What Seshadri Commented?
KS Seshadri, amphibian biologist, who was not involved in the study commented that the paper provides only a range extension of the species in an email to Mongabay-India and adding that it doesn’t provide evidence of population-level effects as no microsatellite data are used and no haplotypes are evident from the phylogenetic analysis.
He added that it would be premature to suggest the perceived morphological variation to plasticity based on the study’s small sample size. Seshadri wrote that the findings like this range extension also place the impetus on rigorous science. Adding the point of focus that there is incredible proof highlighting the need for an integrative taxonomic approach that uses multiple, maverick lines of evidence such as morphology, genetic data, and acoustics. He also suggested that examining multiple genes and providing frog call comparisons in the current study could have made a huge difference.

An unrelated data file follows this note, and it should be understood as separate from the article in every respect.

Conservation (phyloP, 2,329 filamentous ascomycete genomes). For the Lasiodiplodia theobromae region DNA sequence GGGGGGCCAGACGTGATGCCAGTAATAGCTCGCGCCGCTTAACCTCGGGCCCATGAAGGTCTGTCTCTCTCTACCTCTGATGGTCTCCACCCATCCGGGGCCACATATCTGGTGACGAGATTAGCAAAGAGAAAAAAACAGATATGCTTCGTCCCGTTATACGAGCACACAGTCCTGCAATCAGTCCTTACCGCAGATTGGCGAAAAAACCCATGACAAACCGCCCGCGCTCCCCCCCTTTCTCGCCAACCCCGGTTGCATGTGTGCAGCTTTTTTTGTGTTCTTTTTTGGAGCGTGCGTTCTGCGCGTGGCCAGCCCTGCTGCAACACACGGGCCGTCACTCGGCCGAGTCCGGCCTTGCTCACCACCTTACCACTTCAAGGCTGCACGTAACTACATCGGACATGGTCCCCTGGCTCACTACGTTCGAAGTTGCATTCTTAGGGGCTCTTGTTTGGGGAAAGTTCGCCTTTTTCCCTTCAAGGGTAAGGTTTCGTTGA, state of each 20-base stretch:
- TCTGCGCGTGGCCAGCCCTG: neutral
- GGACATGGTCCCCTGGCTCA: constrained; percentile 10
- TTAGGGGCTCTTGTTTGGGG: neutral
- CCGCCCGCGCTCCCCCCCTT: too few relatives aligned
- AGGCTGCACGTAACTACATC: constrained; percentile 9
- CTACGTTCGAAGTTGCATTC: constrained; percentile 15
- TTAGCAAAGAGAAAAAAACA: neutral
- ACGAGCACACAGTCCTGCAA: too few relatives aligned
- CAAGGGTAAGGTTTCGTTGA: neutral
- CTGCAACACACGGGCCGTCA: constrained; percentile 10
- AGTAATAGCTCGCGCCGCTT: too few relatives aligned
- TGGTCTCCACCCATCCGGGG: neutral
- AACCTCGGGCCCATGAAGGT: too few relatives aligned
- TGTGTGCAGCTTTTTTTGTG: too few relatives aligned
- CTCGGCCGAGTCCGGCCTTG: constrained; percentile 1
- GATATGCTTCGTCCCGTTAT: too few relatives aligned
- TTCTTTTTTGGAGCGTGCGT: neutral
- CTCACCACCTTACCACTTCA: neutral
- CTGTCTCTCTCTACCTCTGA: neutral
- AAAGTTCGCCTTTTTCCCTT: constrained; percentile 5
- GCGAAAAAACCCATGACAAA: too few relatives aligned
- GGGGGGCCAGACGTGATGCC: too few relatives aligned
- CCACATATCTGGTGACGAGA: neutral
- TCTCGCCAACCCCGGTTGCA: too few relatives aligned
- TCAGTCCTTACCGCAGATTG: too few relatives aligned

Conservation of Biodiversity?
Seshadri commented that the value of the study is underrated in the present world where science is not valued as much as it should be as it can have huge implications. On the other hand, it can be confusing to the policyholders or managers and infuriating as this may hinder the process of obtaining permits.
Confusion for frog enthusiasts could occur if he wanted to hunt into the intellectual aspects of taxonomy and could lose heart because of this. As a scientist, it is the duty that makes our science free of needless confusion or justifies the stands we take because if we want to conserve species, we need to know which species is ideally found, else it is half lost battle.